To his annoyance, his son started crying about midway during the cloud-jump and interrupted his pleasant and strongly arousing train of thought. He shouted at him to be quiet, but the child just screamed even more, weak and pathetic. The sound gave him a severe headache, so he put one of his hands over Ying’er’s mouth until he was quiet again.

The Jiàopài Huàn Zong (灵魂换宗), the Soulswapper Cult, had perfected the art of hiding over millennia - among perfecting other, more sinister things. It was said that they could only be found if they wanted to be found. That was probably a result of their own myth building, but it had indeed taken Cheng Yin the better part of 500 immortal years to find the first proof they truly existed and were not just one of those legends made up to scare disobedient children. It had taken him another 500 years to establish a first contact, and another 500 to get to meet one of them in person.

Even without their help, he had gotten far: He was able to harvest cultivation from his victims and use it as his own, but alas, the stolen cultivation burned away too quickly, with very painful consequences. He had realized about 100,000 years ago he needed to know how to absorb the essence of another God fully and permanently if he ever wanted to succeed.

Now, millennia after his first contact with them, he would finally be told their biggest secret. In turn, he was bringing them the sacrifice they demanded: the soul of a next of kin.

A lonely figure was waiting in front of the cave, their agreed meeting point. It was far away in the Demon Nowherelands, at the borders of the known world. Only a few brave souls had ever ventured beyond this point, and none had ever returned to talk about the Beyond. Unlike other sects, members of the Jiàopài Huàn Zong did not like to dress in special ways. The one thing distinguishing them as cult members was a green tattoo at the base of their throat. The symbol was different for every member and in his younger days, Cheng Yin had been curious to learn about the significance of the different designs. Now, he did no longer care.

The one waiting for him this time was a woman. She was fairly tall, rather plain looking, brown haired woman, dressed simply like a peasant. Her strange blue eyes shone with that inner fire he had come to associate with the cult - it was very unpleasant and made his skin crawl with dread. He would have killed all of them a long time ago if he didn’t need them and their secrets - and the longer he interacted with them, the more sure he was that he would kill them after they had given him what he needed.

Wordlessly, he handed the woman his son. She surveyed the baby using a powerful, earth-fed magic, and it made his skin crawl even more. He would definitely kill them. They were dangerous. Once done, she nodded slowly. “Your son.”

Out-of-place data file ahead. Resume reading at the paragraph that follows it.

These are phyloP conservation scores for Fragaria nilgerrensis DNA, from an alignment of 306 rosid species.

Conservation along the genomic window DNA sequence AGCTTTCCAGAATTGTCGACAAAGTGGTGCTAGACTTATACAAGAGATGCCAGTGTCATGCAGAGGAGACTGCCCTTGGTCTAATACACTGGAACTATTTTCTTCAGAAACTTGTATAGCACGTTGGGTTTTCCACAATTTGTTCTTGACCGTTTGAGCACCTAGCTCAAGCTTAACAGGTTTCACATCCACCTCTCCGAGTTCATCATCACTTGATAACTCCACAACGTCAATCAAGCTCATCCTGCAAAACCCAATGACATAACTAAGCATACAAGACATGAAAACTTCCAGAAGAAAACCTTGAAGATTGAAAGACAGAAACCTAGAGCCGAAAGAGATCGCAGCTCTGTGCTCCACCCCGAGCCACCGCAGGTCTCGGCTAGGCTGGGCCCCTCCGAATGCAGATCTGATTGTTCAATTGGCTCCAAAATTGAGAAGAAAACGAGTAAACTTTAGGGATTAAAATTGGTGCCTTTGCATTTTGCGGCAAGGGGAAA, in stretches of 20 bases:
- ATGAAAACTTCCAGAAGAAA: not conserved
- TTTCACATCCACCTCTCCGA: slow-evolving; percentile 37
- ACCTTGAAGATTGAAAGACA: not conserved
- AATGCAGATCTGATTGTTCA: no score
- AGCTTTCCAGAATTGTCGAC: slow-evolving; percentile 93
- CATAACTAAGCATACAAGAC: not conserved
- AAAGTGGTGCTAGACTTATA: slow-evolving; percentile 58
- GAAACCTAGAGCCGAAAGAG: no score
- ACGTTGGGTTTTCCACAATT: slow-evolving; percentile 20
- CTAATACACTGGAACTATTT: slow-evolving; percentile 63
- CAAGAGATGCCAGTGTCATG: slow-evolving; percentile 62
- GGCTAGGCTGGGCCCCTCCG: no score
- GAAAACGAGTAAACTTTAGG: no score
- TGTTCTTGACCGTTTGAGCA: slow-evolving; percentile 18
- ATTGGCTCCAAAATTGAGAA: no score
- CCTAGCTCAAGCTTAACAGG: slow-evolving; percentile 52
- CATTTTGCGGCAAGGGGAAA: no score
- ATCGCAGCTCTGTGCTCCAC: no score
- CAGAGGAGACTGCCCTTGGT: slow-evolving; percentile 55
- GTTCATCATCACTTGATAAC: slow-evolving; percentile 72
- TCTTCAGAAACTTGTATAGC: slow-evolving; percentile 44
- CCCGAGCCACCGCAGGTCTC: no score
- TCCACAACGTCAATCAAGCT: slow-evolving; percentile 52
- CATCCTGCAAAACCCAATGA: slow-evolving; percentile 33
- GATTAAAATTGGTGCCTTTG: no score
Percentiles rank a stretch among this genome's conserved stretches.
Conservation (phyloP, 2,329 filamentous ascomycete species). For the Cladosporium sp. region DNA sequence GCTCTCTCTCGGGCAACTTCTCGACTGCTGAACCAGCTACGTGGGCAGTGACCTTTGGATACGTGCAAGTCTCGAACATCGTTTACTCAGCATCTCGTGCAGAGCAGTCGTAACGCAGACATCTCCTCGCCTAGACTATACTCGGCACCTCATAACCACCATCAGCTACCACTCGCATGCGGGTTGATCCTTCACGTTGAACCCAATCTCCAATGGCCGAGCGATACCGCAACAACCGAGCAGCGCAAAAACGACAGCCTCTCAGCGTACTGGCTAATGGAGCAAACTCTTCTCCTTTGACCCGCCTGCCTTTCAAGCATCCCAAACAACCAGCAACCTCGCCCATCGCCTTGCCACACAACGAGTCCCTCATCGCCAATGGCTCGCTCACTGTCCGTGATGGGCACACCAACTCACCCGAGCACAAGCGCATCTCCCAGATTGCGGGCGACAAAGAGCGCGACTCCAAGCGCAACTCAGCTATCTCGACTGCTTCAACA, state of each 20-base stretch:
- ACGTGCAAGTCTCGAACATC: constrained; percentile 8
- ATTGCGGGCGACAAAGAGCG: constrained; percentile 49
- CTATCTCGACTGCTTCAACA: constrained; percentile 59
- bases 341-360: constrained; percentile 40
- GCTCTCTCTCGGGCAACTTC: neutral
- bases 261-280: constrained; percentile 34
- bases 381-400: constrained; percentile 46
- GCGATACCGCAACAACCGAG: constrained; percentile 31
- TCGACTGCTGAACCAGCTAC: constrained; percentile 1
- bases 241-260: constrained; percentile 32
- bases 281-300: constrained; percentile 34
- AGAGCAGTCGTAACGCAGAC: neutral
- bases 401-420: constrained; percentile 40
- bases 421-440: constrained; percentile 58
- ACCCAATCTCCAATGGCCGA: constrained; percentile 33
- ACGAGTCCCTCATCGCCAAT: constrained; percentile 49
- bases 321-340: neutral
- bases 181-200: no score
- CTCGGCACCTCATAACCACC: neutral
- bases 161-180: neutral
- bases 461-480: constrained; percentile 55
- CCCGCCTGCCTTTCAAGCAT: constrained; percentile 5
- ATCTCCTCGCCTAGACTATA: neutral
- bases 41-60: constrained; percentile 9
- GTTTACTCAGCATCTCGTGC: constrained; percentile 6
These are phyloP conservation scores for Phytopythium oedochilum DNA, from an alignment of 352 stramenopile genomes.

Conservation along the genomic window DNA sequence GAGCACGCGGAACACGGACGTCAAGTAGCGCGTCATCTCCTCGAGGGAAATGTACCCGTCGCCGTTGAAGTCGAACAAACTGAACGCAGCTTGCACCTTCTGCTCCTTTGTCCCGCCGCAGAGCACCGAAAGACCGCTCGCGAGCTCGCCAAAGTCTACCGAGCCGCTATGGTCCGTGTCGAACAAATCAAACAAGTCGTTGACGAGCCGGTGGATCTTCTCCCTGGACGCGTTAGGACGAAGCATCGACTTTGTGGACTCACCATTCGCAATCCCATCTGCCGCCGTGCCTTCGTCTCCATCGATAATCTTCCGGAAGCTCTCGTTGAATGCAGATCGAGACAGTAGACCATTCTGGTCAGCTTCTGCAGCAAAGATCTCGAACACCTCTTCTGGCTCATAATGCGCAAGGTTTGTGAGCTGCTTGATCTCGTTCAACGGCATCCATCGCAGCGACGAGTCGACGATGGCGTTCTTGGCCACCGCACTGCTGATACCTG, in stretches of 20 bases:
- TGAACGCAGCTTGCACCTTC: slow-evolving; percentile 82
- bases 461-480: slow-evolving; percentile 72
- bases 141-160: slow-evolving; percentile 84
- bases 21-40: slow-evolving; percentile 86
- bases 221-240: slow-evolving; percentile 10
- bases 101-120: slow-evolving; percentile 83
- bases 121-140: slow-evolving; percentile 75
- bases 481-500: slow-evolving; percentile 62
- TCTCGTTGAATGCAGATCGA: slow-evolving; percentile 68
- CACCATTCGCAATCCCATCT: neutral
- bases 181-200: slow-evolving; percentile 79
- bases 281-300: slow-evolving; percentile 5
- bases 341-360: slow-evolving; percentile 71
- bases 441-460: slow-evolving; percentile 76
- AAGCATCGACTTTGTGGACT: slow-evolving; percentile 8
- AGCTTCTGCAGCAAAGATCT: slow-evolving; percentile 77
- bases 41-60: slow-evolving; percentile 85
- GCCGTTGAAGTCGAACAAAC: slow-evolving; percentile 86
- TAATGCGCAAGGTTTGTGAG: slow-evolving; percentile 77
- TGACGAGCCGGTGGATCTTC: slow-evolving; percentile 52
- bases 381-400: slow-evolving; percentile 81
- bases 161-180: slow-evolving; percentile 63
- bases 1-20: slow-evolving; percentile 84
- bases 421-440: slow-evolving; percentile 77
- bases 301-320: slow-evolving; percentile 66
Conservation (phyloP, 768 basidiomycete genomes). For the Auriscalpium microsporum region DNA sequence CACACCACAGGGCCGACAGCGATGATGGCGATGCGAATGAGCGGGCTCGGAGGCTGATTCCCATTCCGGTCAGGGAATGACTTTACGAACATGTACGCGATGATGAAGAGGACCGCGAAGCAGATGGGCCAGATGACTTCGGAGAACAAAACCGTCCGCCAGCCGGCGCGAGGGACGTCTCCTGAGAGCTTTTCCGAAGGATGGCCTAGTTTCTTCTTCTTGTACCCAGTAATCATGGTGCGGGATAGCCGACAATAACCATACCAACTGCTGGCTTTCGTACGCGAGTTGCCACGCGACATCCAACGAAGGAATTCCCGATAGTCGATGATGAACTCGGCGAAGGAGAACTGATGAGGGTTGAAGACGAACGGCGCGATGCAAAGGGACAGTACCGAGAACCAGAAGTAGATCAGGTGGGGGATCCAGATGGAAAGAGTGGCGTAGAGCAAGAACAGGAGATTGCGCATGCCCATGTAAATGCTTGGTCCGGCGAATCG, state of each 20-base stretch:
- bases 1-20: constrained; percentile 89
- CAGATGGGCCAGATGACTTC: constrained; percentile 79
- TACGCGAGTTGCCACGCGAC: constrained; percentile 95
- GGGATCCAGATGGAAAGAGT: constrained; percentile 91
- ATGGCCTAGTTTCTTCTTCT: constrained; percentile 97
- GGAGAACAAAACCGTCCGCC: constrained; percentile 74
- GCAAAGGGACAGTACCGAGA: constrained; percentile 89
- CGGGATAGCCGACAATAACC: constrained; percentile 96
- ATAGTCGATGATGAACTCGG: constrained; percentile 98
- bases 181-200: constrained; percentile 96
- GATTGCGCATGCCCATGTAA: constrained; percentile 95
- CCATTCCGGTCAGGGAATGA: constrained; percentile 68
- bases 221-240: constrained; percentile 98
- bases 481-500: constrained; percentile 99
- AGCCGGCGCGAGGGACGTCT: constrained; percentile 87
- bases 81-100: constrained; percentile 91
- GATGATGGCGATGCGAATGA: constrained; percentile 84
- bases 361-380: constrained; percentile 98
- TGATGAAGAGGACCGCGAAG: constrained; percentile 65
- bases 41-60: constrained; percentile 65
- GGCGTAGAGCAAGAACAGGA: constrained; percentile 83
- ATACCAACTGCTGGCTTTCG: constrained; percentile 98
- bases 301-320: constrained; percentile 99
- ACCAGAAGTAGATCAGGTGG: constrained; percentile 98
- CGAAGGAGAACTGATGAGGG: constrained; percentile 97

“Yes,” Cheng Yin said with irritation. Why stating the obvious?

“Why is he unconscious?”

“He cried and gave me a headache.”

She turned her eerie eyes at him and scowled. “We do not accept dead sacrifices.”

Cheng Yin scowled back. “He isn’t dead, I made sure.”

She continued looking at him and it was like her piercing eyes were able to reach the deepest parts of him. Suddenly, she chuckled. “I see you have great plans. Very well, follow me. But alone.”

Cheng Yin looked behind him, but nobody else was there. Now that she mentioned it though, he too felt like he was being followed all of a sudden. Quickly, he scanned the barren landscape. Nobody and nothing was there; it was as if nature held its breath. He had no time to investigate further though. With a shrug, he followed the woman who was carrying his son into the cave.


“Shao Wan…Shao Wan?” It was only the faintest of whispers, but it made her heart beat faster in relief. The worst seemed to be behind them. He was speaking.

Mo Yuan’s pale hand twitched feebly. She grabbed it and leaned closer.

“I am here.”

“Don’t leave me”, he whispered, “please don’t leave me.”

“Do you think me heartless and cruel?” she asked and carefully wiped the new beads of sweat off his forehead with a clean cloth. She felt his temperature, twice to make sure. It seemed to have finally gone down a little.

“You must drink,” she commanded and put her hand underneath his head. “Up. Come, up a little.”

He seemed to drift in and out of consciousness still, but she managed to lift his head so that she could put a cup to his lips. She had not dared give him a lot of Dragon-Phoenix blood so far, because that would be cheating and she had heard rather horrible stories about people who had tried to get out of magic backlash through using magical means. It just came back a thousand times worse, which could even mean death. So, she had only put the tiniest of drops into the water she had given him, so that the universe would not notice.

He drank obediently - she insisted on him emptying the entire cup - and even opened his eyes to look at her at the end.

“You are here,” he whispered.